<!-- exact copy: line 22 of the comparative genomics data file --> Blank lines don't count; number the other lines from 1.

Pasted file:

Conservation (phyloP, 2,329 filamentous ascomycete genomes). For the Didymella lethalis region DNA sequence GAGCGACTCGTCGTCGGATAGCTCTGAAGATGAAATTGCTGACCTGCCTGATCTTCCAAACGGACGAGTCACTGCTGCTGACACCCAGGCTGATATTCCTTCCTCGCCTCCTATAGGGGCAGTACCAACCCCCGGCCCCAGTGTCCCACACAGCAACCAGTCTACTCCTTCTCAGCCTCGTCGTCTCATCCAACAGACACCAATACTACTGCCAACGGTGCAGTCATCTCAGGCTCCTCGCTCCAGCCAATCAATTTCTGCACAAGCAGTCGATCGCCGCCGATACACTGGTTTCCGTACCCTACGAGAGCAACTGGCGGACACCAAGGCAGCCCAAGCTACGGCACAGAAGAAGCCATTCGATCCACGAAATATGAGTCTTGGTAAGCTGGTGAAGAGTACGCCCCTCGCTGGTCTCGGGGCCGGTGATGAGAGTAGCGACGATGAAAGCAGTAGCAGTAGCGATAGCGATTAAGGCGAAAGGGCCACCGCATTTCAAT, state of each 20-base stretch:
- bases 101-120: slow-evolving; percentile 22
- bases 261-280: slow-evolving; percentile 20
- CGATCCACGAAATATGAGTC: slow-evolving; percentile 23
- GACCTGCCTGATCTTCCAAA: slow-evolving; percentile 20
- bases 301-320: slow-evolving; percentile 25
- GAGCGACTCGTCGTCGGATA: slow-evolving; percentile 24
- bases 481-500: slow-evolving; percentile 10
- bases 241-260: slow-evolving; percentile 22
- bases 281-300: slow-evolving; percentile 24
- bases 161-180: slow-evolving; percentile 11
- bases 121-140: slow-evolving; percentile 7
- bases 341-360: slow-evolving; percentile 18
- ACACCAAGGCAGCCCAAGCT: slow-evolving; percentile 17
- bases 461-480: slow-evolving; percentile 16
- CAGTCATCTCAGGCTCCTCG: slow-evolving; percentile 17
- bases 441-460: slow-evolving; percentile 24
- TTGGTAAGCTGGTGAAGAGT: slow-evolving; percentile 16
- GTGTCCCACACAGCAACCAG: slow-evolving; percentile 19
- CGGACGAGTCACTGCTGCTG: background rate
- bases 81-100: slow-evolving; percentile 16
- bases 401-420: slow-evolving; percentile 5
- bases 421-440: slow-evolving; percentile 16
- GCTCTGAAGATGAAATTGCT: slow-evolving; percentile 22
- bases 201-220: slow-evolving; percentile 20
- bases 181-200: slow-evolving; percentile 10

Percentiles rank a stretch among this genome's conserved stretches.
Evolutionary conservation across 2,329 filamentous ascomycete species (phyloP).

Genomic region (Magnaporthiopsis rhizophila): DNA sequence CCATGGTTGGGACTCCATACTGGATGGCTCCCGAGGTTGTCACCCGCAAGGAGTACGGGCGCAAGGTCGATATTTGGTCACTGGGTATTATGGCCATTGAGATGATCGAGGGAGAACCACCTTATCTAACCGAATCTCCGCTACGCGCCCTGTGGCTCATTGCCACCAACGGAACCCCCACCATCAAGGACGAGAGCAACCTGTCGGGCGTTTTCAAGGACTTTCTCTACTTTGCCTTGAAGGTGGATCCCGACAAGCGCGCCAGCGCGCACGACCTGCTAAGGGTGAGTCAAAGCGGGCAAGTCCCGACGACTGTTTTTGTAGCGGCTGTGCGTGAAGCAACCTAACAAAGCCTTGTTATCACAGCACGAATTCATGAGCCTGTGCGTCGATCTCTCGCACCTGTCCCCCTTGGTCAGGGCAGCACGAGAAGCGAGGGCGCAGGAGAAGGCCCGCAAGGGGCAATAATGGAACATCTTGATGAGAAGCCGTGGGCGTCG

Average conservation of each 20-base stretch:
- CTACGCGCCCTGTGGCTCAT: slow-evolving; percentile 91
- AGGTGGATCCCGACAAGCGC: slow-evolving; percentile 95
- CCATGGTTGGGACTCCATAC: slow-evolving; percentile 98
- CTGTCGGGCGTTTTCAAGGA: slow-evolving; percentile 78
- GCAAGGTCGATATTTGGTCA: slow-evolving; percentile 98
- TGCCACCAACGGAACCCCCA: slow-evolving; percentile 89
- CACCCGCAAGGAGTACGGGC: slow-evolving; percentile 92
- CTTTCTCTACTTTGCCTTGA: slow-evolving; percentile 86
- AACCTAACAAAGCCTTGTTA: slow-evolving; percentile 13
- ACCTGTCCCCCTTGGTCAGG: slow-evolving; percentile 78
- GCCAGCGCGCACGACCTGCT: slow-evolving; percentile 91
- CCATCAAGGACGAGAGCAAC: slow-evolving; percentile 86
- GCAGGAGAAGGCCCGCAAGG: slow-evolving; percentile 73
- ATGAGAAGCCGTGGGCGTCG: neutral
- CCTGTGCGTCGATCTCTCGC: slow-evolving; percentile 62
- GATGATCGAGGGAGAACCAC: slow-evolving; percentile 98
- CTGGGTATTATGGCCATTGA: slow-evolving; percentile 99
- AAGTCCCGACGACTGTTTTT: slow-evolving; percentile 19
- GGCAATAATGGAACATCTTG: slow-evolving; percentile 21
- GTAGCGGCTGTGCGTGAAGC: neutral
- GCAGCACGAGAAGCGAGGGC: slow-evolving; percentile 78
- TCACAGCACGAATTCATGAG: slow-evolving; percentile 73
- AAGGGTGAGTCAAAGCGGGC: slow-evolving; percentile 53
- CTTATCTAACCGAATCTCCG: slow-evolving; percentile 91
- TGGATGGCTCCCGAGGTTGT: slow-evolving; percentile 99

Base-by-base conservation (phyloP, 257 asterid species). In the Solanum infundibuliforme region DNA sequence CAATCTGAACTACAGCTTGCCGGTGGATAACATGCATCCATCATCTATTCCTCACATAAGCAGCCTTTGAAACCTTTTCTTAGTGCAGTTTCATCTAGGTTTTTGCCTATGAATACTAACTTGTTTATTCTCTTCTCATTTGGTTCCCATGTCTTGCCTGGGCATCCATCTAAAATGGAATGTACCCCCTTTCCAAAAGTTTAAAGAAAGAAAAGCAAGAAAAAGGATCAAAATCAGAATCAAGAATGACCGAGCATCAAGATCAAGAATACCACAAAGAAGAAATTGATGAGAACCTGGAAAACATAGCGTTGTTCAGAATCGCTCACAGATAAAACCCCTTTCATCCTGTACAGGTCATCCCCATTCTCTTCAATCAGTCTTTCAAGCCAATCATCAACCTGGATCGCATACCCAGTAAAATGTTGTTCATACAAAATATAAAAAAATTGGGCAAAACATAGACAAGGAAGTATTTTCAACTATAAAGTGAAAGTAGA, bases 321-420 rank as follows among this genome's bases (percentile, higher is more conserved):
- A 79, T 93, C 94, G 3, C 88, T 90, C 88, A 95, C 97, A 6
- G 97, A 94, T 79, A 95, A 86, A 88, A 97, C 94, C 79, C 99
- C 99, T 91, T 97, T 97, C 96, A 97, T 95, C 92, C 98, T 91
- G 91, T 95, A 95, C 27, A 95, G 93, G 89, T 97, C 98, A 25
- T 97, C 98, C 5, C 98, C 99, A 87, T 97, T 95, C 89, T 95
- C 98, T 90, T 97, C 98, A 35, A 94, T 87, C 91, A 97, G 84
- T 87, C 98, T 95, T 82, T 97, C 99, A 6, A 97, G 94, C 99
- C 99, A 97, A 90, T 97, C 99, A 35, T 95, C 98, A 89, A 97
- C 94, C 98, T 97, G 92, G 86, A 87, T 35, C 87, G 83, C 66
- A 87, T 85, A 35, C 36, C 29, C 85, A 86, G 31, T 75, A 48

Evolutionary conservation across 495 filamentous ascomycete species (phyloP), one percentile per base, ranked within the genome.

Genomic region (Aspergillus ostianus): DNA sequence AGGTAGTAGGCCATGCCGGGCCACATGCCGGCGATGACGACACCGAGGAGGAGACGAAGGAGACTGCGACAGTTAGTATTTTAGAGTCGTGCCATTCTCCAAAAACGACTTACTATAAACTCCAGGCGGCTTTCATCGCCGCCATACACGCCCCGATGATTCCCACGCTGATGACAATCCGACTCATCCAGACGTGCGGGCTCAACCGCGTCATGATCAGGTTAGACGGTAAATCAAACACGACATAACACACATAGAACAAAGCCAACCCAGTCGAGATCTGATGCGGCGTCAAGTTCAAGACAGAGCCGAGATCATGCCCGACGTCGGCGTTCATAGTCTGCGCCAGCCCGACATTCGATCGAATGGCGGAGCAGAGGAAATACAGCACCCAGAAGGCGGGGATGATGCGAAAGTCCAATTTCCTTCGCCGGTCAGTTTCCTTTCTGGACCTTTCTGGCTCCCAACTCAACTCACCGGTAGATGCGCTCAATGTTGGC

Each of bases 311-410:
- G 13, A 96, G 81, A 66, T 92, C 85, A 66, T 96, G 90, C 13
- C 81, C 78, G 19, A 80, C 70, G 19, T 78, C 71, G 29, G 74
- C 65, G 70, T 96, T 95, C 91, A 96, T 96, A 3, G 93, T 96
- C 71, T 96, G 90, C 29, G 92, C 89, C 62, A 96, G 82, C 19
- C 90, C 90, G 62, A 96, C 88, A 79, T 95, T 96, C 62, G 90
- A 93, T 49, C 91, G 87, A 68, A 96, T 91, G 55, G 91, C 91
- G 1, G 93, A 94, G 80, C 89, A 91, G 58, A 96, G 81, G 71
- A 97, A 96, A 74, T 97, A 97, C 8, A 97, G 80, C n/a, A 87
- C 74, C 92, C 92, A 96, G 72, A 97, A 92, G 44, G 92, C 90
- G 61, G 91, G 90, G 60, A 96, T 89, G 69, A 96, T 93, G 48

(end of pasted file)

- bases 401-420: slow-evolving; percentile 5